We call this picture, "backpack buddies" because we both ordered custom made ones from the CCM store and wore them walking to get groceries this week. Brother Pitcher snapped this picture for us!
More flowers... It is seriously like the Garden of Eden here!
This is our Guatemalan cowboy friend who was getting his boots shined... He spoke English to us and told us that he had lived in Massachusetts. He was proud to let us take his picture!
This is the little shoe repair guy who repaired Brother Pitcher's shoes. It is a mobile unit/bike and he lights the charcoal and heats up the glue/resin right on the street. We see him riding all over.
This is Felipe, one of our gardener friends. We had been talking to him and bringing him little treats when we came by. He asked us if we would like to see the house and yard one day... We realized it is vacant and he lives there during the week and cares for it. Wow! It is huge and beautiful... In need of some work, but was probably classy back in the day. He is a master gardener and was so proud to show us all around. He lives somewhere close to Antigua, but stays here during the week. He has a little bed and hotplate in the laundry room. I asked him how he learned gardening and he said Heavenly Father taught him!
This is the big retaining wall and more gardens below the house. Felipe is showing us all the places he is planting new plants.
Another little pretty spot we pass on our walking routes. Notice the umbrellas? It was the rainy season up until November.
Here is a typical walking day... Dad way out in front, taking pictures of his tired walking companions behind him and Paul flexing his mighty muscles! If you believe that, I'll sell you some swampland in Guatemala! Haha!
This is a little quilt I tied for the little girl who cuts Dad's and my hair. She is having her fourth child, a boy, and won't be back until February. I was wishing I had my little pvc quilting frames because I also taught the young women how to tie one. We did it as a service project for a lady who leads the singing in our ward. They are both due around December 1st. I sewed the edges by hand!
This is the haul I made for my birthday. The Pollo Campero is a chicken place we walked to and brought back a box for Murri's, too. He told us it was good. The sunflowers came from a little street vendor, who cut them down with his machete... They were about 3 feet high!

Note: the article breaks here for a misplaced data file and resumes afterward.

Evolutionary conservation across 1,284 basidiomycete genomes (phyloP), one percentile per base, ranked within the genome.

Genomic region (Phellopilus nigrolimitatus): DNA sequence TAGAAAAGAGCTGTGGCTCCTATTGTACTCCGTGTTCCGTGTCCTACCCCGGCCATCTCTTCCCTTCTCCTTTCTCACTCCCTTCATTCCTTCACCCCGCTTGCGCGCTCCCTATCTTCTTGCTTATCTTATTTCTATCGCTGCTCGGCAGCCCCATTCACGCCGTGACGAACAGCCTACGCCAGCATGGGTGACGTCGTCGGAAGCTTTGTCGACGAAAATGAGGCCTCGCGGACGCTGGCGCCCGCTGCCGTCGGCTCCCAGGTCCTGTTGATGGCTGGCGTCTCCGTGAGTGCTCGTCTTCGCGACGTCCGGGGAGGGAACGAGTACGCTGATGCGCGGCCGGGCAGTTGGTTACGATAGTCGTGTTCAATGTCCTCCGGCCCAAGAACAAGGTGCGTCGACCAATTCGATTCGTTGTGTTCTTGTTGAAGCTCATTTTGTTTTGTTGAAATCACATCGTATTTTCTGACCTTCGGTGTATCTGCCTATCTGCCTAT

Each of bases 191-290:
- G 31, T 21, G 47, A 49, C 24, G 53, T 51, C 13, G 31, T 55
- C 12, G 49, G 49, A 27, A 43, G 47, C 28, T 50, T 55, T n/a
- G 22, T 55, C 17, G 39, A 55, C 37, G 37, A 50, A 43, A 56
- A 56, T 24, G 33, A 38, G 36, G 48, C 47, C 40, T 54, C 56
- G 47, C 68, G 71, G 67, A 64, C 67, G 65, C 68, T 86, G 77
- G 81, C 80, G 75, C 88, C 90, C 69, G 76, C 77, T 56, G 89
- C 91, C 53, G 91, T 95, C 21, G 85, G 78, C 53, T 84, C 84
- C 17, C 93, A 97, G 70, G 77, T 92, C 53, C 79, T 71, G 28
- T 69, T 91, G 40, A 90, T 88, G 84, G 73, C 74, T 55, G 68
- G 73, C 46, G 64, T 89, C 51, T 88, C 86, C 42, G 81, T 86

This is our favorite little friend and gardener. He always drops his rake and comes right out to meet us with his arms wide open. He says we are angels and always gives us a blessing when we leave. We saw him this morning and he called us his hermana and hermano! He has such a sweet countenance.
Here is a better shot of Kellie and Roy's little apartment building. I think there are two of them! I always think of them when I see it, so I made Dad take a picture to send home. They forgot the "S"!!
This was in October at the little mall where we get our groceries. They started playing Christmas music right before Halloween. They were just getting it all set up. Notice the piano man's piano below the giant tree!
This is our friend the dog walker. We see him when we walk at 7:30 am and sometimes bring him a treat. He has a really deep voice like the guy in the Oakridge Boys! Notice the steel gates and barbed wire at the top? They are everywhere! What?! Are they saying this city is not safe?!
This is one of the little "stores" we pass on our long route. There is a little girl that makes the tortillas. They are 4 for Q1. We bought one dozen. Notice her big bowl of dough and the hot ones are in a basket. She was too shy to look at the camera. The little store is run by someone else.
Here's our little "fuller brush man" friend. We got a picture with him this time. He carries all his wares on his back and walks all over to sell them.
According to an old Central American legend, the original poinsettia was a pure white. The natives gathered them on a Great Day of Prayer and offered them on the altars of their God. Then one year savage invaders began to ravage the land. Many natives gave their lives in the disparate struggle, which finally drove the invaders out. When the poinsettias bloomed the following year, it was no longer white, but blood red! The natives believed their beloved flower was stained by the blood of those who died to save their country. They grow like this here in Guatemala!